Mantova – From the Historic center to Porta Cerese (Purple Path)

This is an excerpt from the book “Mantua a complete guide” by Enrico Massetti.

Mantova

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This itinerary starts from the area facing the Rio, near Piazza Martiri di Belfiore. Here, crossing over the canal, one can see the Pescherie, built by Giulio Romano in 1534; it is a double, rusticated portico with round arches, where once the fish market was held.
In the same square bordering the Rio, stands the isolated bell tower of San Domenico, the only part that has survived of the medieval church of that name.
Walking along via Mazzini, 16th century buildings can be seen while, a little ahead, stands the Church of Santa Teresa, built in 1668 next to its convent.

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Turning left, in via Giulio Romano, beyond the corner with via Nazario Sauro, is the deconsecrated Church of the Carmelino built in the 18th century with the adjoining convent of which only the cloister has survived.

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Turning right to via Vittorino da Feltre, where the street expands into a square, one can see the Church of Santo Spirito, completely altered in recent times; inside traces of a pictorial decoration date back to the end of the 15th century. In the small church square a memorial stone recalls the great humanist Vittorino da Feltre, who lived at the court of the Gonzaga family from 1423 to 1446.

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Going back to via Giulio Romano, one reaches via Isabella d’ Este, where the Church of San Lorenzino stands. This small church, now used as an Evangelical church, dates back to 1590 and is attributed to architect Giuseppe Dattari.

Mantova Camera degli Specchi – Photo © jikamajoja

end of the book excerpt. You have the full content at: “Mantua a complete guide

Where to stay in Mantua

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William Dellorusso
Lombardia in Cucina: The Flavours of Lombardy

Milan-style risotto, pizzoccheri Valtellinesi, and pumpkin tortelli to start; casoeula, Milan-style cutlets, frogs stewed in tomato to follow, and to send, a slice of sbrisolona cake or panettone.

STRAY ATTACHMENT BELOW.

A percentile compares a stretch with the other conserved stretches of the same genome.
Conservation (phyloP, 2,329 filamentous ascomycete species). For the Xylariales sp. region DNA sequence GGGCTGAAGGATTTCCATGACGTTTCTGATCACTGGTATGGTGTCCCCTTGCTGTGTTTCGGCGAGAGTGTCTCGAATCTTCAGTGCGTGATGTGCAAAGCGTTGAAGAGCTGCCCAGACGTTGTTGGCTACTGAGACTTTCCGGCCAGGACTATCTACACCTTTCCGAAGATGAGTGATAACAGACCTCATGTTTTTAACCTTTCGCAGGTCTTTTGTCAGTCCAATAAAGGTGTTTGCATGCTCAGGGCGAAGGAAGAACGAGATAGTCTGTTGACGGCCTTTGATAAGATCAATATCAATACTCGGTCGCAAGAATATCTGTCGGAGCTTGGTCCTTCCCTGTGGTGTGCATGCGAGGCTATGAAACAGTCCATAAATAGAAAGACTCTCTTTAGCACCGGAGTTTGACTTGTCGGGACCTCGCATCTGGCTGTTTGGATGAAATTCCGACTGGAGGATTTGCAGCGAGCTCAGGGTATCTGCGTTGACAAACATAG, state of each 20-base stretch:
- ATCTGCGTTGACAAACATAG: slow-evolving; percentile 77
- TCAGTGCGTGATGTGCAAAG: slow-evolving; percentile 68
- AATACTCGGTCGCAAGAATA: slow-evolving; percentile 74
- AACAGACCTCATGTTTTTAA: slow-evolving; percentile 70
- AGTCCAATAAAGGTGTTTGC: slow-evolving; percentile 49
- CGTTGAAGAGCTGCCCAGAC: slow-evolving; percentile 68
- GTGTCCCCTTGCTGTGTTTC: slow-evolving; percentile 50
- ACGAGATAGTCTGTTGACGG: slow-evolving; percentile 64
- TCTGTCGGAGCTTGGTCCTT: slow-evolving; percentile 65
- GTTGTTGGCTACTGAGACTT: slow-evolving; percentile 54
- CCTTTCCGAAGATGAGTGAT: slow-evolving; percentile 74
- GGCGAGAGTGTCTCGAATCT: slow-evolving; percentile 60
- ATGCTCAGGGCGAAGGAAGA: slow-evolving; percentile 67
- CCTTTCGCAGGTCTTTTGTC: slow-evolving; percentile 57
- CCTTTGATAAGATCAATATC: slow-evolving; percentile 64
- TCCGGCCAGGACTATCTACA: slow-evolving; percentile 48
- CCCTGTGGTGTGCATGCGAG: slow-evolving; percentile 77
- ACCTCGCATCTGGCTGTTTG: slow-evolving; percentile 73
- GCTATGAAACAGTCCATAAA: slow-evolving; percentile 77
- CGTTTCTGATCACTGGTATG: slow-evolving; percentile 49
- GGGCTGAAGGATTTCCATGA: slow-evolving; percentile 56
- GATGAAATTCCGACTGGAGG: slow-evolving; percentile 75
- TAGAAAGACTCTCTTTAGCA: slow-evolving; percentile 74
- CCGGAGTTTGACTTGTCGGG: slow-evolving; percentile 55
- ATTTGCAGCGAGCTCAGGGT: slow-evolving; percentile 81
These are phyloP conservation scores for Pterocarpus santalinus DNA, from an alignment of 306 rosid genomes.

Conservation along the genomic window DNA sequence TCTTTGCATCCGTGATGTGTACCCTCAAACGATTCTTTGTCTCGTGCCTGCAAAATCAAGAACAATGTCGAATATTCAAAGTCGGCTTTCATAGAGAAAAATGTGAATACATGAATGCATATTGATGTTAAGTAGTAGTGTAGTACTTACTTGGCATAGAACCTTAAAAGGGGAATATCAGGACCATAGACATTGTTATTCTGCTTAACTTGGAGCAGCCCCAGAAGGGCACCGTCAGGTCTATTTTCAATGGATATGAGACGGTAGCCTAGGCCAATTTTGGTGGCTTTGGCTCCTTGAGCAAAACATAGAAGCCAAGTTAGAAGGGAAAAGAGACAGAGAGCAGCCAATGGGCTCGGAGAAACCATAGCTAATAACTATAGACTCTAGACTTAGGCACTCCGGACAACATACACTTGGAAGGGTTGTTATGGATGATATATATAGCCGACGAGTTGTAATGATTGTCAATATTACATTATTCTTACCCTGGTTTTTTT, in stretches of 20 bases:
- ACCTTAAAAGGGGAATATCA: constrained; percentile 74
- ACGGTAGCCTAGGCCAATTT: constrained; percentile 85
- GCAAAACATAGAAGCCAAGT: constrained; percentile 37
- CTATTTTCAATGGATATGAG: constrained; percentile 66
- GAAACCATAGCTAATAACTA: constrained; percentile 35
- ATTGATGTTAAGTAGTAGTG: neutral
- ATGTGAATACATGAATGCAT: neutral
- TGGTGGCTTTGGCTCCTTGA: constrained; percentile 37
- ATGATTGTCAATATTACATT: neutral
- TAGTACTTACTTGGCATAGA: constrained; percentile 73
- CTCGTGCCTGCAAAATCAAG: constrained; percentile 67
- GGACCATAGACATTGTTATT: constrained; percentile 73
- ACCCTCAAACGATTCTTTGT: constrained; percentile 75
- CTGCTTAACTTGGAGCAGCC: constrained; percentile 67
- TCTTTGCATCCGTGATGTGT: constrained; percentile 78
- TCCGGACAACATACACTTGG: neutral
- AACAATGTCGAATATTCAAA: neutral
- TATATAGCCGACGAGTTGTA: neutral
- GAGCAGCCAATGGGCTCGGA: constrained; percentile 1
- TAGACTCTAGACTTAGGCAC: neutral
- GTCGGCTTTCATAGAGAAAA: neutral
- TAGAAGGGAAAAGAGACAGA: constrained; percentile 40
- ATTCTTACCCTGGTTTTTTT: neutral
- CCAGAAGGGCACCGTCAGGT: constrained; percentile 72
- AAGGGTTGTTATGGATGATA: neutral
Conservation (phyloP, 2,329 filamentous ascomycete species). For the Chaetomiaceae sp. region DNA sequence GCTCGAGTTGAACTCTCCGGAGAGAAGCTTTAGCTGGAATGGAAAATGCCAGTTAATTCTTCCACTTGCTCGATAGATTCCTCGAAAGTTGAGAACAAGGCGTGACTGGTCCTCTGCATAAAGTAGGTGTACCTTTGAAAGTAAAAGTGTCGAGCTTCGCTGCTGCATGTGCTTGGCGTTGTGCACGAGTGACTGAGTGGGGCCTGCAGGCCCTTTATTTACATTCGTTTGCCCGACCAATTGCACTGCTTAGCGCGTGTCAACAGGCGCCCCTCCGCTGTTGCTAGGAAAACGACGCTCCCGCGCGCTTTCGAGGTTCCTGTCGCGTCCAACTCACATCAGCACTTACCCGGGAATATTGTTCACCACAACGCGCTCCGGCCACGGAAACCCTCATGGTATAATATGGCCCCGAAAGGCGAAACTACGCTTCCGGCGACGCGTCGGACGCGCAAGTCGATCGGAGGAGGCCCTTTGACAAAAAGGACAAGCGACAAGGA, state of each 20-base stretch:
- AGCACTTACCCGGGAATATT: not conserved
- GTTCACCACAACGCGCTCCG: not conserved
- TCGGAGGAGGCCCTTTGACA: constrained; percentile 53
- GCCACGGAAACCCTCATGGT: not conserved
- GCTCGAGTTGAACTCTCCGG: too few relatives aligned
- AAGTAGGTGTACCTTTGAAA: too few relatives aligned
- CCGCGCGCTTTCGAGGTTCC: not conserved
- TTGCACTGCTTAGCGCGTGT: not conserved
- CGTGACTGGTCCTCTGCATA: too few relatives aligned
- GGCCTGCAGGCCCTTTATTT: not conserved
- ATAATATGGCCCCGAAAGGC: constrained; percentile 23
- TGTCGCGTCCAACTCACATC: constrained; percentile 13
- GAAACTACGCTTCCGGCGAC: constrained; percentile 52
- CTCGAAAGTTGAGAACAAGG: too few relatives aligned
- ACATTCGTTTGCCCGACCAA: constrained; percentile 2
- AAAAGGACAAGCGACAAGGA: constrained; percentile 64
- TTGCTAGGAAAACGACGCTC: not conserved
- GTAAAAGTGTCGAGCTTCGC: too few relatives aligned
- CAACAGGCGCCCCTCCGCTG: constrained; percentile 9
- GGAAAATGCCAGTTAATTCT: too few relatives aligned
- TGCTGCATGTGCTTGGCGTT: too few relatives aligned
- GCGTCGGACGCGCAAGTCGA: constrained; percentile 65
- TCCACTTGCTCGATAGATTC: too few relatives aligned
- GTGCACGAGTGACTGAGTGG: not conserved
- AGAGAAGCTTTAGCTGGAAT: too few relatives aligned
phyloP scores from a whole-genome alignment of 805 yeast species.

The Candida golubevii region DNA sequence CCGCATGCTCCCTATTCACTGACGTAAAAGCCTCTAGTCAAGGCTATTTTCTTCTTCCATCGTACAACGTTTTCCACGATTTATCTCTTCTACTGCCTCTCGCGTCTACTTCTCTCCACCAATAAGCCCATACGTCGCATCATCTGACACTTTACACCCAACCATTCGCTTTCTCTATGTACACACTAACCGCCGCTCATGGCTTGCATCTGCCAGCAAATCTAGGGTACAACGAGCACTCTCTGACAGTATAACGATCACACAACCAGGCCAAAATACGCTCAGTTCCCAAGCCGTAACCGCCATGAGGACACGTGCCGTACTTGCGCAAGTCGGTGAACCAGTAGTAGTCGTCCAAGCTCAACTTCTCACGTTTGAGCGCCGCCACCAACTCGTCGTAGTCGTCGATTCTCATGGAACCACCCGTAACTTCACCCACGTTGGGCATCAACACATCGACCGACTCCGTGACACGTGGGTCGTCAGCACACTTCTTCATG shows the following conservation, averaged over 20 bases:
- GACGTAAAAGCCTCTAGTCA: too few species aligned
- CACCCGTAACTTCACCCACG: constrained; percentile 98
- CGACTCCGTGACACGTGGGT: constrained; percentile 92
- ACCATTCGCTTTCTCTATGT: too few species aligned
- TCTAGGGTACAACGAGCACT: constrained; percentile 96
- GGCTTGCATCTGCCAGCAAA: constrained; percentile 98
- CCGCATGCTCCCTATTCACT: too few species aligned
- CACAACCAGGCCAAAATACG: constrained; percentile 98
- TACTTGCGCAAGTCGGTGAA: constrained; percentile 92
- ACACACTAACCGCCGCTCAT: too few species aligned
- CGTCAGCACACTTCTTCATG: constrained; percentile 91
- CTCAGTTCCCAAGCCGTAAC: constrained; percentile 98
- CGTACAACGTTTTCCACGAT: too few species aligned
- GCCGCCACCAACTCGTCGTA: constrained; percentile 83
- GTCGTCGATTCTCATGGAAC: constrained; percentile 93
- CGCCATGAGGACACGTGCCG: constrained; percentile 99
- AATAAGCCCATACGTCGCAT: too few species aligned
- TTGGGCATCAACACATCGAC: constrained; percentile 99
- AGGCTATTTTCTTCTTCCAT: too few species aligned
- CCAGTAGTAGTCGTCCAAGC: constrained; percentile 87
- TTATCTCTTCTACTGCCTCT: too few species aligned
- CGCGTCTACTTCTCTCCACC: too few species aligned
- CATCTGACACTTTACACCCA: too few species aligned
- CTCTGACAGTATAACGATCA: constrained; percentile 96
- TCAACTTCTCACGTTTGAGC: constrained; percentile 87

Lombardy surprises with the richness of its culinary traditions and natural ingredients, which modernity has barely affected.
"Milano in Cucina" captures this kaleidoscope of flavours, with contributions from some of the most celebrated chefs on the culinary scene, who pay homage to their territory, and whose skill is able to present a modern vision in keeping with the region's progressive spirit.

The Italian Academy of Cuisine
La Cucina: The Regional Cooking of Italy

Fifty years ago, a group of Italian scholars gathered to discuss a problem: how to preserve traditional Italian cooking. They formed the Italian Academy of Cuisine to document classic recipes from every region. The academy’s more than seven thousand associates spread out to villages everywhere, interviewing grandmothers and farmers at their stoves, transcribing their recipes—many of which had never been documented before. This is the culmination of that research, an astounding feat—2,000 recipes that represent the patrimony of Italian country cooking. Each recipe is labeled with its region of origin, and it’s not just the ingredients but also the techniques that change with the geography. Sprinkled throughout are historical recipes that provide fascinating views into the folk culture of the past. There are no fancy flourishes here, and no shortcuts; this is true salt-of-the-earth cooking. The book is an excellent everyday source for easily achievable recipes, with such simple dishes as White Bean and Escarole Soup, Polenta with Tomato Sauce, and Chicken with Lemon and Capers. For ease of use there are four different indexes. La Cucina is an essential reference for every cook’s library.

Milano in Cucina: The Flavours of Milan
The famous Risotto Alla Milanese gets its golden hue from the precious spice saffron. Legend has it that the dish came about when a Milanese painter decided to gild the risotto served at his wedding banquet with a harmless gold-colored dye. In Milan, they traditionally serve Risotto Alla Milanese with ossobuco (braised veal shank).
Traditionally made with raisins and candied citron, or with a creamy cream filling, the light, fluffy brioche-like bread called panettone may be tall or short, covered with chocolate or flavored with various liquors, but it’s always a symbol of the Christmas season.
With its hallmark domed shape, panettone graced Christmas tables in Milan since at least the 15th-century. Common knowledge claims its invention is from Milan. It is the most famous Christmas Lombardia food.

The Pax side of the Moon featuring Cesareo
Lombardia (Dicon tutti che sei mia) Quarantine Version - feat. Cesareo (Quarantine Version)

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